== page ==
"Some use their HSA to cover their current health care expenses, paying with pretax rather than after-tax dollars," Chobany says. "This process has become very simple now that most HSA custodians and trustees allow people to pay for qualified expenses with a debit card."

But other clients "get it," realizing that they can cover their current out-of-pocket health care bills without having to tap their HSA. There is no use-it-or-lose-it timetable for HSAs, so money that has been contributed can grow untaxed inside the account for use later in life. That turns an HSA into what's been termed a medical IRA, the financial planner explains.

Laurie Renchik, a planner at the Center for Financial Planning, tells of a client who is following such a path. "She is a single woman in her mid-40s," Renchik says. "Her career is on track with significant annual income increases. This client is healthy, with no current medical conditions that require frequent doctor visits or prescriptions." So a high-deductible, HSA-eligible health plan is attractive to her, Renchik says.

Building a Portable Plan

Starting an HSA with liquid funds appears to be the norm. A report from Fidelity in late 2013 revealed that only 16% of account holders had invested HSA money beyond cash and cash equivalents.

Once sufficient cash is available in the HSA, however, clients who intend to build a medical IRA can go beyond banklike options. Planners can play a role here, helping HSA holders overcome inertia and the perception that their investment options are limited.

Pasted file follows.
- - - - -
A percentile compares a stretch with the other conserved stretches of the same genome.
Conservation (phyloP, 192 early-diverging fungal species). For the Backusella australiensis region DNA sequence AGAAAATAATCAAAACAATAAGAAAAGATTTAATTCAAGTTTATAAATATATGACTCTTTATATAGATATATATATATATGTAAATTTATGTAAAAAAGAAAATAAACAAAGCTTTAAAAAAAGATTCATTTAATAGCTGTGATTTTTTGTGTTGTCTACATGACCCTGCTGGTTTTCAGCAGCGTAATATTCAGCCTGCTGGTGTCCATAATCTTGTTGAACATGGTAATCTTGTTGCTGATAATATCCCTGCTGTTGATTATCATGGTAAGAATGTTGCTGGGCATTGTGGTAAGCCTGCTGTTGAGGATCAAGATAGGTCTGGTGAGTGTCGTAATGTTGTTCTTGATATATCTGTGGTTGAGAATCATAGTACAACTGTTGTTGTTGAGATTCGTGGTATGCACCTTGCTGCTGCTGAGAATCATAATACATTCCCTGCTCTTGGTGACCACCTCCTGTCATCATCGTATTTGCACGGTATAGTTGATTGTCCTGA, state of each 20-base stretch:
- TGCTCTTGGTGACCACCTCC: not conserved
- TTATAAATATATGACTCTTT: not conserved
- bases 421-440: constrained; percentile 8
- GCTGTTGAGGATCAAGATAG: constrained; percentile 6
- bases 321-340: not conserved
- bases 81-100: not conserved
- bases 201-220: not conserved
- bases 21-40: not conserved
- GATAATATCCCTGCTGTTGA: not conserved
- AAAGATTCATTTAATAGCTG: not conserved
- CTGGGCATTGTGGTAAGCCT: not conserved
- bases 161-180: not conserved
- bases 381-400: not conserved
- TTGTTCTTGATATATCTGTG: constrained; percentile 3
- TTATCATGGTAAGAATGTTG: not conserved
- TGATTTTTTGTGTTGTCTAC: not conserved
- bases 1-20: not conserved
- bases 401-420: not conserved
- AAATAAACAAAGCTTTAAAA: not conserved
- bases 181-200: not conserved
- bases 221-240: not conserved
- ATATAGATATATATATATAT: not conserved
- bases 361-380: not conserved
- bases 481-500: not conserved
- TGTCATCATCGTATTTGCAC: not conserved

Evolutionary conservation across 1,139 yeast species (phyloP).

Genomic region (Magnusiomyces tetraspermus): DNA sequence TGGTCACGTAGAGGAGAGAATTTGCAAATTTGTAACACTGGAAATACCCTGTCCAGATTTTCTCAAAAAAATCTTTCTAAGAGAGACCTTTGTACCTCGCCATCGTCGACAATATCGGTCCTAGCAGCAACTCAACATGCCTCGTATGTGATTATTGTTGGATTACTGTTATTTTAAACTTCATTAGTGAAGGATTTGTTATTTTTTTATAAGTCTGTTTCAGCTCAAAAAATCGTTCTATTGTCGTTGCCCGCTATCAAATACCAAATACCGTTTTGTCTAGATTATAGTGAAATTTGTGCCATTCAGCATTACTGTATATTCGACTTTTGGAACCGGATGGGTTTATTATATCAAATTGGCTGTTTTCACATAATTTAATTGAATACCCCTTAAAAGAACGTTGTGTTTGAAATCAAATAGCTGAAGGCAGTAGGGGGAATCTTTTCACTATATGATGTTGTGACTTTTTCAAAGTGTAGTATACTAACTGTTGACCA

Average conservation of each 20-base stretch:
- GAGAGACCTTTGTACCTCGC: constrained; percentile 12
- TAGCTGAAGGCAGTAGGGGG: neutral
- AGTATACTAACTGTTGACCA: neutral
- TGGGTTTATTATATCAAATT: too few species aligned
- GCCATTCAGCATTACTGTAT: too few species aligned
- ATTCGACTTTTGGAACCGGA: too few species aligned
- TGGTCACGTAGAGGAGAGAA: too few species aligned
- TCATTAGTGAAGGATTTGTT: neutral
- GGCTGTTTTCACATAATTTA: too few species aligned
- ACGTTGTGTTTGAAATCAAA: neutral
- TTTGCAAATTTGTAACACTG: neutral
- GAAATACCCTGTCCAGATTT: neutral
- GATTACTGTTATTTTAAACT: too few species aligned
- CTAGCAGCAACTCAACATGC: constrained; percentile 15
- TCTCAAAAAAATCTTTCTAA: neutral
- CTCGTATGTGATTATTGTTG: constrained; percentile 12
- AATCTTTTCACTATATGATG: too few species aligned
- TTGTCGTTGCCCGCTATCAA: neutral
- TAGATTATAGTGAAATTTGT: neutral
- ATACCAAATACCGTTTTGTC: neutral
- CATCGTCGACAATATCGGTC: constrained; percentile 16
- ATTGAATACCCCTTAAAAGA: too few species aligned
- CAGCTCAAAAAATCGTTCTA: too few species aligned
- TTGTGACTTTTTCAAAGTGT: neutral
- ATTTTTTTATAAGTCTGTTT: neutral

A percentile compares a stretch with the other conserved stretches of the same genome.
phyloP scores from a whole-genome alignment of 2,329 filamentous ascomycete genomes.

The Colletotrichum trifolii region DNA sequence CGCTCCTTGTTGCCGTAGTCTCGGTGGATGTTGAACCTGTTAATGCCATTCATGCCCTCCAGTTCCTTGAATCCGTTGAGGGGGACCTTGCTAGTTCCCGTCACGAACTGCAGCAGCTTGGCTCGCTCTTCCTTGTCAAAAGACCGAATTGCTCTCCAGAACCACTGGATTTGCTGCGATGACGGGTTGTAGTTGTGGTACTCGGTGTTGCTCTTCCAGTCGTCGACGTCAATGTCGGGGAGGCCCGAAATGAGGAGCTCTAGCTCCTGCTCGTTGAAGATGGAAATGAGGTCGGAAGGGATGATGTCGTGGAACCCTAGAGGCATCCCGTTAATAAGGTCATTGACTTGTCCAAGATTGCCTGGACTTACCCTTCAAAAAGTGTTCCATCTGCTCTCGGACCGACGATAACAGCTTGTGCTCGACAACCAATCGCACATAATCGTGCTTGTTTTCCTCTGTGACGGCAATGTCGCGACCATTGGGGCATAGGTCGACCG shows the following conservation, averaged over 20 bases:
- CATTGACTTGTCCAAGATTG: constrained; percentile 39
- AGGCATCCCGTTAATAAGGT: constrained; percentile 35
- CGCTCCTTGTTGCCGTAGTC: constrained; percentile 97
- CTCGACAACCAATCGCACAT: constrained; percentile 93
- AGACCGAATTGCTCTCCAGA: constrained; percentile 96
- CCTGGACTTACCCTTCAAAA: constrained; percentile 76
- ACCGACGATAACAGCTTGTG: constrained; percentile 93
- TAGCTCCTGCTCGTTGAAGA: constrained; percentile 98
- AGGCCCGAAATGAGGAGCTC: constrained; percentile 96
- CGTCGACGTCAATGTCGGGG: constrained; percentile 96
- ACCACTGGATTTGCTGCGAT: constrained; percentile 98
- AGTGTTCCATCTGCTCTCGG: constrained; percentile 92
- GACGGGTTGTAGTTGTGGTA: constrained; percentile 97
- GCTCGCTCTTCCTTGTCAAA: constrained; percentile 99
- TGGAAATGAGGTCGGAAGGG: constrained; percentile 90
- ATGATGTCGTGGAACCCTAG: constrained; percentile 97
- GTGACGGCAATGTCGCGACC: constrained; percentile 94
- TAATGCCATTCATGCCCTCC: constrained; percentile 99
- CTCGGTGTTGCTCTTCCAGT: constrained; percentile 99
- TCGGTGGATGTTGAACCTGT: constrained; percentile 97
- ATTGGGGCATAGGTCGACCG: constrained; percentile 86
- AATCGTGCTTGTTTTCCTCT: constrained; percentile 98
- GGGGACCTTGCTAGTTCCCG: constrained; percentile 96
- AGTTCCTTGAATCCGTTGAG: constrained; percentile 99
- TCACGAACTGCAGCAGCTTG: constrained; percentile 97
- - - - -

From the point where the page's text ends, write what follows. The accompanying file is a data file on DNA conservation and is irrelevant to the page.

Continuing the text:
"If someone's HSA results from having a high-deductible health plan at work, that person may view it as a part of his or her employee benefits," says Sunit Patel, senior vice president of benefits consulting at Fidelity. "There can be a tendency to use the HSA that comes with the company plan, even if that HSA lacks attractive investment options. People may not realize how much freedom they have with these accounts."

In fact, Patel explains, HSAs are portable. Thus, an employee can move to an HSA provider with a menu of investment choices or even split HSAs, perhaps leaving some cash in the employer-linked HSA while investing the balance elsewhere.

For long-term HSA investing to reach its full potential, HSAs must remain available; for that to happen, consumers must continue to have access to the required high-deductible health insurance policies.

What Berkley calls "arcane insurance issues," such as medical loss ratios and actuarial values, threatened to keep HSA-compliant policies from the market and might raise problems in the future. Patel says that group coverage offered by large employers probably won't be adversely affected, but that insurers' profit constraints in the small-group and individual markets could crimp HSA growth in the future.

For now, at least, clients can get the required health insurance and the tax advantages of HSAs — if they can find the right coverage. "Nearly half of the HSA-qualified insurance options we found in the federally run ACA exchange did not have any obvious indication that would help a consumer realize that they could add an HSA," Berkley says. Financial advisors not only can explain the benefits of these accounts, they can also help clients determine which high-deductible health plans will deliver the tax-saving trifecta.